Dieringer School District celebrates 125 years

The Dieringer School District is hosting a quasquicentennial celebration, or in layman terms, its 125 birthday, the evening of Monday, Jan. 28. Among the guests at the celebration will be 1940 and 1950 graduates of the Dieringer School District; retired Dieringer Middle School principle Ruggles Larson; former State Superintendent of Public Instruction Judith Billings; and Randy Dorn, the current state superintendent.

The one room schoolhouse built on the present day site of the Cascade Water Alliance and former Puget Power generating plant. This school was used until 1908 when the property was purchased by the power company. Students were transported to Sumner for school until the new Dieringer Schoolhouse was completed in 1911.

The Dieringer School District is hosting a quasquicentennial celebration, or in layman terms, its 125 birthday, the evening of Monday, Jan. 25.

The celebration will include a tour of the “old school,” known to older members of the community as the Dieringer Middle School, from 4 to 5 p.m.

Guests will make their way up the hill at 7 p.m. to watch the unveiling of the history wall, a three-panel display of the history and growth of the school district.

The history wall was created with the help of Azure Green Consulting out of Puyallup, which donated time and resources to restore old photos of students and the schools so they can be shown in the permanent installation.

Among the guests at the celebration will be 1940 and 1950 graduates of the Dieringer School District; retired Dieringer Middle School principle Ruggles Larson; former State Superintendent of Public Instruction Judith Billings; and Randy Dorn, the current state superintendent.

A long history

The Dieringer School District is the second-oldest school district in the county, beaten out only by Steilacoom School District, said Pat Keaton, a retired principal from North Tapps Middle School who helped put together the celebration.

The school district was founded in 1890 as the Irvington School District, although that was changed within the first dozen years of its existence. The name Dieringer comes from Joseph Dieringer, a homesteader in the valley at the time.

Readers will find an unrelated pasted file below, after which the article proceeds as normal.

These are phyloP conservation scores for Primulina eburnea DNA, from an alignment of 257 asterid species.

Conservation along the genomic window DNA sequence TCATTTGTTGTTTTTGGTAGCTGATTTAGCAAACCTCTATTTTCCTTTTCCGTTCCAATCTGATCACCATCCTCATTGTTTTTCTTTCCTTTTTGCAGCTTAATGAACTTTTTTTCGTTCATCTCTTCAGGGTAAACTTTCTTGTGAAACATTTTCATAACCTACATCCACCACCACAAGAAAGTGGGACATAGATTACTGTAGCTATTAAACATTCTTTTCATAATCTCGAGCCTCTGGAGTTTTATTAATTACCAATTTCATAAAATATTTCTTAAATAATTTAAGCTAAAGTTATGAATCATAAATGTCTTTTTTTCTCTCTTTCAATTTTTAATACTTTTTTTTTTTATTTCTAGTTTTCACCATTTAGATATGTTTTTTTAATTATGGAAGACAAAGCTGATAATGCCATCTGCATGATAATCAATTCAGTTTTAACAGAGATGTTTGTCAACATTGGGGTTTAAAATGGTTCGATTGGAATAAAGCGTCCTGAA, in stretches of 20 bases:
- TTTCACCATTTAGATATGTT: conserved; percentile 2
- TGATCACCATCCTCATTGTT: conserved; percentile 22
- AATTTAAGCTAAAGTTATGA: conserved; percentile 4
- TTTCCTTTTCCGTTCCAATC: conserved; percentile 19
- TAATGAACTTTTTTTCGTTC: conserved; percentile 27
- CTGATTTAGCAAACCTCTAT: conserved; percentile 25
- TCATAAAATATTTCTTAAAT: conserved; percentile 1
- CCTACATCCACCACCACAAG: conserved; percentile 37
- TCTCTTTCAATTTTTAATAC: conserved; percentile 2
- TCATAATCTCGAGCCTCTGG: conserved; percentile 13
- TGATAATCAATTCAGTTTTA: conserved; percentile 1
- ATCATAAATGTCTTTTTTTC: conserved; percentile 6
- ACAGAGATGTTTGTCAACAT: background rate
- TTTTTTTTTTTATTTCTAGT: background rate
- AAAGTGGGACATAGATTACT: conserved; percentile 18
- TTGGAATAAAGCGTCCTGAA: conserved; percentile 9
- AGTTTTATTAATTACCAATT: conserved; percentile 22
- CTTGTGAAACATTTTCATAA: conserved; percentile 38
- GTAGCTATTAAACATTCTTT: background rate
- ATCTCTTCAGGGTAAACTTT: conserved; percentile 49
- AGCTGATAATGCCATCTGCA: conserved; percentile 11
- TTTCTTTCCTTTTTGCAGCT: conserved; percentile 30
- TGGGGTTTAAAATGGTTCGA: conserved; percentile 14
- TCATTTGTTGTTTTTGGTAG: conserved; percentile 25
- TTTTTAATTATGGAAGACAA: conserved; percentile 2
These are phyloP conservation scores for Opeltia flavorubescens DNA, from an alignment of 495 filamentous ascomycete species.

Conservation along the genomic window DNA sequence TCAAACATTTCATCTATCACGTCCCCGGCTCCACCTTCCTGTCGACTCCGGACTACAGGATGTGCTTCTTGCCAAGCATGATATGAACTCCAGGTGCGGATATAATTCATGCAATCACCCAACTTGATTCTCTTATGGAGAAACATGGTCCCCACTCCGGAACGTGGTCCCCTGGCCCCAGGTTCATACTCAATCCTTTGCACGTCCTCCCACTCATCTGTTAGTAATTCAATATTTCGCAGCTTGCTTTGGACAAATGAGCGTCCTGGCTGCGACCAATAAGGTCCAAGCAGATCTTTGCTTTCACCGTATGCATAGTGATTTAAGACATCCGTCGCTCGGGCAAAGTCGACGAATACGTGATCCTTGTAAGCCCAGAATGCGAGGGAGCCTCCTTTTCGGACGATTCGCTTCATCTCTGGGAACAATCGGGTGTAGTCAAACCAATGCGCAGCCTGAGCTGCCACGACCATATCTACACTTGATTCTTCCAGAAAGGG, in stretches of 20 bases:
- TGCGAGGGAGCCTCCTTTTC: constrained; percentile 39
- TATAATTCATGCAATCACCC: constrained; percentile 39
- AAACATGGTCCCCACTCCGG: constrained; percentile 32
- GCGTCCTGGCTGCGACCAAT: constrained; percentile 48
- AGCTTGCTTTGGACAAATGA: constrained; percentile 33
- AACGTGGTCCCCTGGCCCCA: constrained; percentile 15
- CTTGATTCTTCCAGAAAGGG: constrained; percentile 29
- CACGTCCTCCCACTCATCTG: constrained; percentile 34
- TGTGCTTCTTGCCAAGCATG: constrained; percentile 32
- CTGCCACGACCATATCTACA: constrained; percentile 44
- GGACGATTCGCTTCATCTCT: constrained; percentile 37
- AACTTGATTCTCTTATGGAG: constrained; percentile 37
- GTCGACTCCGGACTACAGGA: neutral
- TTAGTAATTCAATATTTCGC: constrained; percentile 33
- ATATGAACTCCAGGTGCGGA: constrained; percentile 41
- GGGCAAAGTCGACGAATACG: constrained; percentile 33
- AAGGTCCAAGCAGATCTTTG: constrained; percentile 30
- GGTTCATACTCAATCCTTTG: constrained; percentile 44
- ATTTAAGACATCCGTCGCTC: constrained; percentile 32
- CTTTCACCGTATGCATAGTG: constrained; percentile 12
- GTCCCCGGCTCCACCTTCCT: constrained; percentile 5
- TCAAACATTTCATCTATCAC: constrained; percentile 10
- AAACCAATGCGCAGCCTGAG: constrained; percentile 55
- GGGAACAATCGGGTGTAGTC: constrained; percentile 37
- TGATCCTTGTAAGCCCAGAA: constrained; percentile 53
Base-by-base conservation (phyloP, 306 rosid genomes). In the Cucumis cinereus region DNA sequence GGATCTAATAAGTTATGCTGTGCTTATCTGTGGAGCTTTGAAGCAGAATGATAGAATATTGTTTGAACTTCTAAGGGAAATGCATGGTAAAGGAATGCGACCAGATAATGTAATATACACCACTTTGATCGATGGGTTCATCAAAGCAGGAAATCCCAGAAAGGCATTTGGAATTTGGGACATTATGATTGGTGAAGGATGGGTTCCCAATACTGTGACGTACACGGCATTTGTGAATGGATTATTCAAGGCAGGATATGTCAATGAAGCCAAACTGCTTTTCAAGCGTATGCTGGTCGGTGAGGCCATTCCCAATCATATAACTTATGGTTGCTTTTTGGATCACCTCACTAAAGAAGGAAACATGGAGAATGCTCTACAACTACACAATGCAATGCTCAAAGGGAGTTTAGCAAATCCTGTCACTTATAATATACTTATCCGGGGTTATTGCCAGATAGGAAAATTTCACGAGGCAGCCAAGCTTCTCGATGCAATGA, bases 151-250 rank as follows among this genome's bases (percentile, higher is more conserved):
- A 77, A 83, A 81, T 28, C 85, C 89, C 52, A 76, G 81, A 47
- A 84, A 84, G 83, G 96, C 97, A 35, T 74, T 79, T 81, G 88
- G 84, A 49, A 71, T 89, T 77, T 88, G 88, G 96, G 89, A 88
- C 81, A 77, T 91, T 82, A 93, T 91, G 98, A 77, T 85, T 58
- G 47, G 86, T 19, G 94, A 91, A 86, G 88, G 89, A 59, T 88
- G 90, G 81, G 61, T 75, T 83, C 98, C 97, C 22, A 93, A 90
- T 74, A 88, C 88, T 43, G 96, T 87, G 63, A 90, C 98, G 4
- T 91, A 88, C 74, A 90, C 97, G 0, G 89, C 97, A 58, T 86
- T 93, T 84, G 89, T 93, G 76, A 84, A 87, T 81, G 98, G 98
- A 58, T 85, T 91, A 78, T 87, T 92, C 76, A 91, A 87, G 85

The first class started on Jan. 3, 1891, in a loaned-out shed until the school building was completed. The first graduating class was five students. Now, the district has grown to be the largest non-high school district in Washington.

Between 1908 and 1911, Dieringer students were transported to the Sumner School District when the original school was sold to Puget Sound Energy, until the Dieringer School was built.

In 1936, the Lake Tapps School District merged with Dieringer because Dieringer School District had more kids at the time.

“Of course, it would have saved decades of confusion, even up until this day, if they had gone with Lake Tapps as its name,” Keaton said, referring to the constant confusion people have between Dieringer School District and Darrington School District.

Kindergarten through eighth graders went to school at the Dieringer School until 1970, when Lake Tapps Elementary was completed.

The Dieringer School was sold to Petersen Brothers Construction, an alum family business, in the ’90s. The company restored the building and had the building placed on the national and state historical registries.

 

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